Our editor-in-chief Nate Yapp is proud to have contributed to the new book Hidden Horror: A Celebration of 101 Underrated and Overlooked Fright Flicks, edited by Aaron Christensen. Another contributors include Anthony Timpone, B.J. Colangelo, Dave Alexander, Classic-Horror.com's own Robert C. Ring and John W. Bowen. Pick up a copy today from Amazon.com!
Pieces (aka Mil gritos tiene la noche) was released in 1983, accompanied by a grisly ad campaign that promised "It's exactly what you think it is!" Infamous when it played theaters, it became a cult item in video stores during the 1980's, propped up next to other Carter-era gems such as Driller Killer, Toolbox Murders, and Three on a Meathook. While most of such bottom-feeding, low budget horror schlock from the Grainy Seventies, have fallen into desevered obscurity, Pieces has enjoyed a long shelf-life and warm memories from genre fans.
A series of brutal (and hilarious) chainsaw murders plague a Boston college. Intrepid detectives Christopher George, Frank Brana, and Linda Day George are on the case, with the help of local lothario/amateur sleuth Ian Sera. Hard working though inefectual, the bodies(and body parts) pile up until they finally stumble onto the killer.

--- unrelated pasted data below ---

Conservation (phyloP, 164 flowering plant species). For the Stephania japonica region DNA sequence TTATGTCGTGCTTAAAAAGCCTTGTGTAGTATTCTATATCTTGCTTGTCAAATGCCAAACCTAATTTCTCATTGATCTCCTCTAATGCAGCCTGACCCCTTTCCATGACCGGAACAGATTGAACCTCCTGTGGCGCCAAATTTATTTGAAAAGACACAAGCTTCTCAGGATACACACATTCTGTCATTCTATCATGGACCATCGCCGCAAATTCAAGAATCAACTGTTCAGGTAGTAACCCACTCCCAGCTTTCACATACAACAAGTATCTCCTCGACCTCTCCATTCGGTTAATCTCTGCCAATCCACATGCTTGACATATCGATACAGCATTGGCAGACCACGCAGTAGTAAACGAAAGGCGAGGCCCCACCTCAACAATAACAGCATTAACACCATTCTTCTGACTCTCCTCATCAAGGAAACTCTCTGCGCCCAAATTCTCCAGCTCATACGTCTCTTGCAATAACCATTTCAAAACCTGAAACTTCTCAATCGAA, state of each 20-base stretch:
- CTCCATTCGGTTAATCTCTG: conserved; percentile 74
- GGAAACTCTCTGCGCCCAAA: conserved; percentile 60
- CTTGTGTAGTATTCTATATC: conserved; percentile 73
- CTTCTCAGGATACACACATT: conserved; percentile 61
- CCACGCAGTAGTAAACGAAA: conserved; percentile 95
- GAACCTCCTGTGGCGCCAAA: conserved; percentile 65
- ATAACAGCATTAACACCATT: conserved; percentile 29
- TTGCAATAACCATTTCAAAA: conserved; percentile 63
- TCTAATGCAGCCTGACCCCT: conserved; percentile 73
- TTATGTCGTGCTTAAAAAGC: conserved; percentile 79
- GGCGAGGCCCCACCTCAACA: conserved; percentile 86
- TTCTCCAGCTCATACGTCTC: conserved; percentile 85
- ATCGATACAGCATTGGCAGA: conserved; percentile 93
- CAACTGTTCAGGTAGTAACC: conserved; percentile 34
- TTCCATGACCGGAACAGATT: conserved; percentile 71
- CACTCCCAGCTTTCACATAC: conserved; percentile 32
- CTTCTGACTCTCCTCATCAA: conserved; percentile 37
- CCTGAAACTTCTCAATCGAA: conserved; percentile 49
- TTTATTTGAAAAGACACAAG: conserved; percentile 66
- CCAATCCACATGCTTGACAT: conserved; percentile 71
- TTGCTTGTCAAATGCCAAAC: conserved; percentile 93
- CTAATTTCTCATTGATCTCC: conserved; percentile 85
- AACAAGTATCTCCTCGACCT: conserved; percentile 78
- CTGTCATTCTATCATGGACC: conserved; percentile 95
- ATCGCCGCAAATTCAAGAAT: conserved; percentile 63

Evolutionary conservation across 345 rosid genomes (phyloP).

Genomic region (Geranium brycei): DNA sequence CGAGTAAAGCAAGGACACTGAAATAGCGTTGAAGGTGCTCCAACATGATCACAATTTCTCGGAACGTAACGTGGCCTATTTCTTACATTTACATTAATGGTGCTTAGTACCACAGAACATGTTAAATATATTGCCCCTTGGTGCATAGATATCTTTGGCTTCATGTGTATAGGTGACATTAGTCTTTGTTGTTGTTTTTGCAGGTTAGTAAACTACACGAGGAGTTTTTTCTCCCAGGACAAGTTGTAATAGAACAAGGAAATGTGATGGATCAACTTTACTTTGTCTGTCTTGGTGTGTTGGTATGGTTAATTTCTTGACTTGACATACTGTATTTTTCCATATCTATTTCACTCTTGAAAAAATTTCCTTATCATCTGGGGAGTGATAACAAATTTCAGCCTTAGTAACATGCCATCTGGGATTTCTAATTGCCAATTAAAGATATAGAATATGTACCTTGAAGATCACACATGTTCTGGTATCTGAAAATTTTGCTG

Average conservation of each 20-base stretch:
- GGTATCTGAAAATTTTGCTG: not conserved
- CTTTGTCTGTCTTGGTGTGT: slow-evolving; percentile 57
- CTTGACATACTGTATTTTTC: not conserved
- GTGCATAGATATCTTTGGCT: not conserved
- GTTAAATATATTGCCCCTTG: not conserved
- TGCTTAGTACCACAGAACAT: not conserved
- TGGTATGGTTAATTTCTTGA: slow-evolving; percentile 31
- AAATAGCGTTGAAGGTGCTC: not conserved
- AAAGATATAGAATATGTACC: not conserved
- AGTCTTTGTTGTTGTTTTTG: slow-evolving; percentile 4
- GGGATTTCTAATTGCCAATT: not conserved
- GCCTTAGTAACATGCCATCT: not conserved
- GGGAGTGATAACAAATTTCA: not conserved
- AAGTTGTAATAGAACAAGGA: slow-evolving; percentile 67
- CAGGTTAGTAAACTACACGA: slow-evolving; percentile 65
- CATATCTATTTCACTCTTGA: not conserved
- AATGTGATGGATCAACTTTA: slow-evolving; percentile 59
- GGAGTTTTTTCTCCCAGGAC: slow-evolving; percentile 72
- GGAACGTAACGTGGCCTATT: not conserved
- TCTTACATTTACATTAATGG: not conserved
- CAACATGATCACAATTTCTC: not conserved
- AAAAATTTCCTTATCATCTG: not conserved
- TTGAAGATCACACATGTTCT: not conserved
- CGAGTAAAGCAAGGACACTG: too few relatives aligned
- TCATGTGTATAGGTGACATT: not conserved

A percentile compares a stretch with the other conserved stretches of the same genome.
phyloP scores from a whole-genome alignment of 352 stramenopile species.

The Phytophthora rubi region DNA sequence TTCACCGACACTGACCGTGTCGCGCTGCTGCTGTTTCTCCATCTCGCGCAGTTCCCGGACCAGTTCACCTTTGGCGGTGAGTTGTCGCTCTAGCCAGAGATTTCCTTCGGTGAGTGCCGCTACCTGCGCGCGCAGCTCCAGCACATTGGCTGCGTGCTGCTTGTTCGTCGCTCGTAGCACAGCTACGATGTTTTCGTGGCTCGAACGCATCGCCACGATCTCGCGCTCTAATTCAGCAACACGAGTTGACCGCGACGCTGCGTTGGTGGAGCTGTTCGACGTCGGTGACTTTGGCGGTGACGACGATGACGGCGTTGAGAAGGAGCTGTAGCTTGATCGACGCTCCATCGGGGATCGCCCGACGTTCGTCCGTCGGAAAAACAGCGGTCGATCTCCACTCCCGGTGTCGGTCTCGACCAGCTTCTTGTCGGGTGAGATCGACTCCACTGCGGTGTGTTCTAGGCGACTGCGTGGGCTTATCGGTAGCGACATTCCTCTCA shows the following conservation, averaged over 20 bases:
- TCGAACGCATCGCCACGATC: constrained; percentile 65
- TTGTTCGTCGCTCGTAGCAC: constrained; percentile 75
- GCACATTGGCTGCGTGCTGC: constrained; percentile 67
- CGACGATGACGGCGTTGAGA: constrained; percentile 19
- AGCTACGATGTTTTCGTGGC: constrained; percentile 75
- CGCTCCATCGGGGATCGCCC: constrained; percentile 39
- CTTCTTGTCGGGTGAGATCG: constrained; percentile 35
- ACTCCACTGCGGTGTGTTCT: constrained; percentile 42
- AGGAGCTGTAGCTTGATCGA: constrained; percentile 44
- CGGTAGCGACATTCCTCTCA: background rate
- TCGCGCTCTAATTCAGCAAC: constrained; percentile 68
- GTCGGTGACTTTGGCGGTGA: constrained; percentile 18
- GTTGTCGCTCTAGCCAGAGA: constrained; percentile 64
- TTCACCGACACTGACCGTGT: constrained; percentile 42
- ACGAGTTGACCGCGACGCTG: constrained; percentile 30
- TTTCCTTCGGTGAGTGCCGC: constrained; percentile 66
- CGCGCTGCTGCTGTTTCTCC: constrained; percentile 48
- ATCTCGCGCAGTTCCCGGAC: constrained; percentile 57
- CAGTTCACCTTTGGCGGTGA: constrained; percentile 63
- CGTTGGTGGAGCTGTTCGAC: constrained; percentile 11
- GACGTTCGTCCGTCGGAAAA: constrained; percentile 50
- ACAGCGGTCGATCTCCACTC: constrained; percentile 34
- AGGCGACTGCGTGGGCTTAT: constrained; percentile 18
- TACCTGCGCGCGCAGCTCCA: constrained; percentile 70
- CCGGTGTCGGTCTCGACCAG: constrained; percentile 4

The less said about the plot, the better. Pieces is a bold attempt at making an American giallo, by an American production company, and Spanish director Juan Piquer Simón (Slugs, Cthulhu Mansion). Like most gialli, the plot is thin, and the mystery shallow. Dialogue is prefunctory, though the actors are game, and give it their best shot. Similarly, the direction is uninspired and the pacing flacid. The script, co-written by Joe D'Amato, is as flat and witless as the rest of his catalog.
So why is this such an enduring cult item? Simple. Its funny as all hell. Its sleezy/chessy murders, leering camera, and unconvincing effects all combine to make one hell of a crass, cynical bit of exploitation cinema.
After being out of American circulation for years, Pieces is finally back. It has arived on DVD, thanks to the Diamond Entertainment. Like most of their releases, it is a bare-bones, full-screen, unrestored VHS print. But at $5.99 (at Best Buy), who can argue? And who would pay more?